Why We Left Earth

Outer space has always been a mystery. Even before mankind fully grasped its vastness, they wanted to go there. Early astronomers, fascinated by the stars, invented ways to get a closer view. Think Copernicus, Galileo, Cassini. Writers not content with being earthbound blasted off in their books. Jules Verne. H. G. Wells. Even Edgar Allan Poe took a literary trip to the moon. Then film came along, allowing a new breed of artists to visualize space travel. (Georges Méliès, anyone?)

By the time the 1950s rolled around, technology was advanced enough to shoot satellites into orbit. Monkeys, then man, followed. Launches were common. Astronauts became rock stars. And a clean-cut test pilot named Neil Armstrong took that first small step on the moon. Science fiction had been replaced by science fact, fantasy had suddenly become reality.

It was fun while it lasted.

In a sad coincidence, NASA’s space shuttle program is scheduled to come to a close near the anniversary of Armstrong’s historic steps. On July 20, 1969, Apollo 11 landed in the Sea of Tranquility. On July 21, 2011, Space Shuttle Atlantis will touch down on an apathetic Earth. The missions — NASA’s brash yelp of victory in the space race and its wistful final breath — will bookend forty-two years of U.S. space exploration.

Some will say it was all worth it. Others will call it a waste of time, money and, tragically, American lives.

There has always been a debate about the merits of space exploration. In the July 21, 1969, edition of The New York Times, Pablo Picasso is quoted as saying, “It means nothing to me.” Charles Lindbergh, in that same edition, said, “It is of tremendous importance.” Similar statements will no doubt be uttered as NASA, other nations and even for-profit entities plan for the future. But whether one is for or against exploring the stars, it’s easy to understand why man has always been interested in going to space.

The answer is a simple one. Because it is there.

Space has been and will always be a tantalizing mystery, mostly because it’s close enough to see, but perpetually out of reach. We can watch stars wink into view on summer evenings. We can chart the moon’s glide across the sky from our bedroom windows. We can notice how the night cedes power to daylight on wintry morning commutes. Nothing makes humans more curious than letting them see something they can’t touch. In fact, it only makes them want it more. Human nature dictates it.

It doesn’t hurt that the view is pretty spectacular. Gazing up at the night sky, one is confronted with infinite possibilities — and infinite questions. Billions and billions of them, to paraphrase Carl Sagan. How many stars are there? How close are they? What’s beyond them? More stars? More galaxies? Life other than our own? What is out there?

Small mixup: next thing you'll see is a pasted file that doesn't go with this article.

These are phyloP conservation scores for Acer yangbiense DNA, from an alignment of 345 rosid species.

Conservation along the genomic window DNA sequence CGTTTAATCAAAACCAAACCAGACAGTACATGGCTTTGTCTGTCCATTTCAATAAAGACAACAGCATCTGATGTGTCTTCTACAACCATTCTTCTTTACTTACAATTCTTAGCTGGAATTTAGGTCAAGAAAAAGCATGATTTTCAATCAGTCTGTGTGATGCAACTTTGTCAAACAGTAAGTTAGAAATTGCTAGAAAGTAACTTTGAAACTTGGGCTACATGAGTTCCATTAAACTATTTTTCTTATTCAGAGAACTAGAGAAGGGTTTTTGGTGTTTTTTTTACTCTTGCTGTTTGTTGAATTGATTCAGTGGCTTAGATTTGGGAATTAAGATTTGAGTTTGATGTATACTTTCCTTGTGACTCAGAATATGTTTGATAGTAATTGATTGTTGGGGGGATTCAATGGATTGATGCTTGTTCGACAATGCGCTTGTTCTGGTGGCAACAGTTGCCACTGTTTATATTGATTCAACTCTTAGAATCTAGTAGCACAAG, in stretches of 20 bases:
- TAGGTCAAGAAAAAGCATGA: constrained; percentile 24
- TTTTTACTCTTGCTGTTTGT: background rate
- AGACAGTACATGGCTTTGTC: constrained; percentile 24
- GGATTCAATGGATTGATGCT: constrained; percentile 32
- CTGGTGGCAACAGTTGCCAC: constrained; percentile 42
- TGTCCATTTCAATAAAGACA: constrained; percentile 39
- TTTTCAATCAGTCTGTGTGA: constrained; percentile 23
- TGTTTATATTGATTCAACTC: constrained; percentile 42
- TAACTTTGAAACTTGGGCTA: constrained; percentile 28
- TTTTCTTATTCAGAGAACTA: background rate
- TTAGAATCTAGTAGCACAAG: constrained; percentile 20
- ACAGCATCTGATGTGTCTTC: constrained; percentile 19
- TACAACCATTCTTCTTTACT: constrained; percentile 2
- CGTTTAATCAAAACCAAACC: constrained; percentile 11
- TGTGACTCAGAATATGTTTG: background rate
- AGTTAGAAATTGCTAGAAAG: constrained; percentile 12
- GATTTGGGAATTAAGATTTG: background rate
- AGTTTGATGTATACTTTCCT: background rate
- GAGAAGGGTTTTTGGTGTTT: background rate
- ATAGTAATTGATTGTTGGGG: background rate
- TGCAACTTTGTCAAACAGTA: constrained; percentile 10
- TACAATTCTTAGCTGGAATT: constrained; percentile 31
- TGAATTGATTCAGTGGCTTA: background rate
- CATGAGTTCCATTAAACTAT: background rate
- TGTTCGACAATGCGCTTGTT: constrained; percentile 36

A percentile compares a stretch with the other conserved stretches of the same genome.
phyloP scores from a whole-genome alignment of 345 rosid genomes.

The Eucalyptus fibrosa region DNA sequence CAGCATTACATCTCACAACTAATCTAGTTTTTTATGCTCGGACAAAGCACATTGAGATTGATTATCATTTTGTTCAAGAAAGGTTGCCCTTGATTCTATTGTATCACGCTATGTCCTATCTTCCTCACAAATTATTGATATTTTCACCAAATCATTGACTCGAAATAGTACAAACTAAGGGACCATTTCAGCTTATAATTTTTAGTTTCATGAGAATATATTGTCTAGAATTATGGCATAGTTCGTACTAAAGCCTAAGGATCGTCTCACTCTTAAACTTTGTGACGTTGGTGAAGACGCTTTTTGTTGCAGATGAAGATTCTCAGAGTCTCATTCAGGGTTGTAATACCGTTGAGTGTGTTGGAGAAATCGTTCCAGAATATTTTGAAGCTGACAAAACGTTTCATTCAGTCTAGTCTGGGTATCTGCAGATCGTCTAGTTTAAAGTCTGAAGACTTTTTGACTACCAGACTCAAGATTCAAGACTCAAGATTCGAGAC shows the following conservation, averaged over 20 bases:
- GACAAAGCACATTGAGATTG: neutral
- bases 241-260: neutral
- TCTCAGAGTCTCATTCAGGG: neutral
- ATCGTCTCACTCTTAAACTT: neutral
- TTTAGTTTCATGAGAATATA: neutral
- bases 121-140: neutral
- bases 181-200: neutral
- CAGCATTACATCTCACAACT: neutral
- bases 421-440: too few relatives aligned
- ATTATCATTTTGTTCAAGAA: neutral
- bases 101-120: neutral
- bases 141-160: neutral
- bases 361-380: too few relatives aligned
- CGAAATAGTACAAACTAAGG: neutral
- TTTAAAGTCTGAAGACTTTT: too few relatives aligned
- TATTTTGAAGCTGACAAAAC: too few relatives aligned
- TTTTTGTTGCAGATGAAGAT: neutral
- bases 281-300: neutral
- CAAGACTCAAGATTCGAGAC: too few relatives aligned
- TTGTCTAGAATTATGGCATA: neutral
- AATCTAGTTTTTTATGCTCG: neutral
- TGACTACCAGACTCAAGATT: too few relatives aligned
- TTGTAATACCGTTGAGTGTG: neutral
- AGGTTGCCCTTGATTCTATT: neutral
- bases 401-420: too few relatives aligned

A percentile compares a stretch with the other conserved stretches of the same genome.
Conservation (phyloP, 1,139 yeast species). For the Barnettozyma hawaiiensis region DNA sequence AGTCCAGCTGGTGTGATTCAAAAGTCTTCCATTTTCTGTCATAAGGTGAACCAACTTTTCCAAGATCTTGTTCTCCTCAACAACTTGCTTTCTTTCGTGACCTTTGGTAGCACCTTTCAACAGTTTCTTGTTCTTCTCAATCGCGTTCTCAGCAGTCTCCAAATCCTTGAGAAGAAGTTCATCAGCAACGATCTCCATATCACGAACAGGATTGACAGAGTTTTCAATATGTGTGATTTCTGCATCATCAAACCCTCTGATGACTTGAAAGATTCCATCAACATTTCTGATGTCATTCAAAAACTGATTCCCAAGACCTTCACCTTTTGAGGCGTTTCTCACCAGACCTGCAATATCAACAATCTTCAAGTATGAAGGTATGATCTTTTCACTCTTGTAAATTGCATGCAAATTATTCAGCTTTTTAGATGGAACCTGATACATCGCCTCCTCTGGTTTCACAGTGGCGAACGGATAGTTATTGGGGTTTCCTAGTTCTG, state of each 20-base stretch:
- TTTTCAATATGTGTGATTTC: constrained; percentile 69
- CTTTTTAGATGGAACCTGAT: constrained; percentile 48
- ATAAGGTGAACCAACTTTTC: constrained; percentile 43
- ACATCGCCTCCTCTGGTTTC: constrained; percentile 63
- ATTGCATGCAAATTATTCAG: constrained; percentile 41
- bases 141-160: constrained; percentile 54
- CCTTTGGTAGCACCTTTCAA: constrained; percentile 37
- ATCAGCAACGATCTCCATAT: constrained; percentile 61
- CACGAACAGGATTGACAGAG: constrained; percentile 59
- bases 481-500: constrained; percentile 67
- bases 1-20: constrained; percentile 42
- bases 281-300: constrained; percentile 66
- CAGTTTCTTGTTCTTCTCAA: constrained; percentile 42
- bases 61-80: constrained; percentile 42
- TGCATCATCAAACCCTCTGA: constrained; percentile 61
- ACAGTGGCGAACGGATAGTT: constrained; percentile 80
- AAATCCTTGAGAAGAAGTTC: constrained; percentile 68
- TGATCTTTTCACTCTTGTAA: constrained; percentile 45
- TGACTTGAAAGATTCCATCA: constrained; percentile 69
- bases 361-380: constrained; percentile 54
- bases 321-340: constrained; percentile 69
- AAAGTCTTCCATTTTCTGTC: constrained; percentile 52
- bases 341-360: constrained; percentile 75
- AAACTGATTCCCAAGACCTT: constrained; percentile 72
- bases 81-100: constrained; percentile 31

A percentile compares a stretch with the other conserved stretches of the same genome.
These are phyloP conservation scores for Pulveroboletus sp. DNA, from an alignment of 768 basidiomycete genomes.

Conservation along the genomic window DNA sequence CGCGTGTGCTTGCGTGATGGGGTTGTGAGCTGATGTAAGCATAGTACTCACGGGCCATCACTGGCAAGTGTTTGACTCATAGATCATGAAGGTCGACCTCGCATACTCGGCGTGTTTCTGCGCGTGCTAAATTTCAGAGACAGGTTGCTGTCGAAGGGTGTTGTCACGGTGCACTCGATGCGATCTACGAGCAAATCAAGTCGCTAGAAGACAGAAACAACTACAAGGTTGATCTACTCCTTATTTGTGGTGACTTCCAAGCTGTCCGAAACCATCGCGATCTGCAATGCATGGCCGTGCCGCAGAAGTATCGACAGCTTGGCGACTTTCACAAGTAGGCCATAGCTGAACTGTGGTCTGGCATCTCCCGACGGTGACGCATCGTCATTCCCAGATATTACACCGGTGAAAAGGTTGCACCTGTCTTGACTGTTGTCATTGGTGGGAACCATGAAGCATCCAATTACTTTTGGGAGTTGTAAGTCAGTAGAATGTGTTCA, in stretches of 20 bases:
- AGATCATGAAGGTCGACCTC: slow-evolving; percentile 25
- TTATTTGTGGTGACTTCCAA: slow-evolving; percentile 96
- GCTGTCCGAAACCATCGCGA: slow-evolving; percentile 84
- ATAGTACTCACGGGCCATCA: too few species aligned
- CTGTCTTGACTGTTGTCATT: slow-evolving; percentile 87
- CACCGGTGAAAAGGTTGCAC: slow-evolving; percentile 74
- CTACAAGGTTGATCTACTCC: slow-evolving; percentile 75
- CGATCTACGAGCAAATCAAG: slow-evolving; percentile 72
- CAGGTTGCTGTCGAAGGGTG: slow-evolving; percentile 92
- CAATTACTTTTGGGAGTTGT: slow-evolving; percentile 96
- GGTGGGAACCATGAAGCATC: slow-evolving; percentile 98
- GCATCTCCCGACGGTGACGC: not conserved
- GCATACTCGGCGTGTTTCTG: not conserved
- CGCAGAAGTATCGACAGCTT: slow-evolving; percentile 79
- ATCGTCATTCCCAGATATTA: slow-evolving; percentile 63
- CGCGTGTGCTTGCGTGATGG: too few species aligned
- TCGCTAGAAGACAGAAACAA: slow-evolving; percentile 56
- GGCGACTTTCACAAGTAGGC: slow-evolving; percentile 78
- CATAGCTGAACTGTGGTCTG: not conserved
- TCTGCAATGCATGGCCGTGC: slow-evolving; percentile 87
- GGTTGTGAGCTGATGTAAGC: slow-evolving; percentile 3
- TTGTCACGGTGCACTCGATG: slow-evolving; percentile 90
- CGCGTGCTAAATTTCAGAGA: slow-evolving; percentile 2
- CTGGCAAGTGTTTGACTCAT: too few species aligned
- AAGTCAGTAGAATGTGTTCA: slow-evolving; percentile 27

At one time or another, Galileo, Verne and Méliès probably all asked themselves those same questions. Their progeny, armed with the luxury of advances in science and technology, sought the answers. So we got Edwin Hubble, Isaac Asimov and George Lucas, marching beyond their forebears. We got Star Trek and Spielberg. We got E.T. and Tomorrowland.

And we got NASA, of course, that group of guys in short-sleeved shirts and Buddy Holly glasses sending modern-day cowboys into space on bucking broncos fueled by fire. Once they got there, whether by Apollo lunar module or space shuttle, those brave men and women discovered more space, more questions, more possibilities. Just when one milestone was reached, we saw more that could be achieved. That needed to be achieved. Which begs the question, why continue to explore space when we know we can’t possibly see it all?

Again, because it is there. Or, put more poetically by President John F. Kennedy during his famous 1962 speech at Rice University, “There is no strife, no prejudice, no national conflict in outer space as yet. Its hazards are hostile to us all. Its conquest deserves the best of all mankind, and its opportunity for peaceful cooperation many never come again.”

And that’s the ultimate allure of outer space. It’s what has fascinated all those astronomers and writers and artists since the beginning of time. The mystery isn’t what we’ll discover out there among the stars. It’s how we’ll react when we find it. Space travel isn’t really about space. It’s about mankind, more vast and unknowable than any galaxy. To explore the heavens is to explore the hopes and the dreams of those of us on earth.

Rod McKuen put it best in the same edition of The New York Times in which Lindbergh and Picasso sounded off. “If we can reach other worlds so easily,” he wrote, “we might soon come to understand our own.”

Posted on by Todd Posted in Featured, Musings

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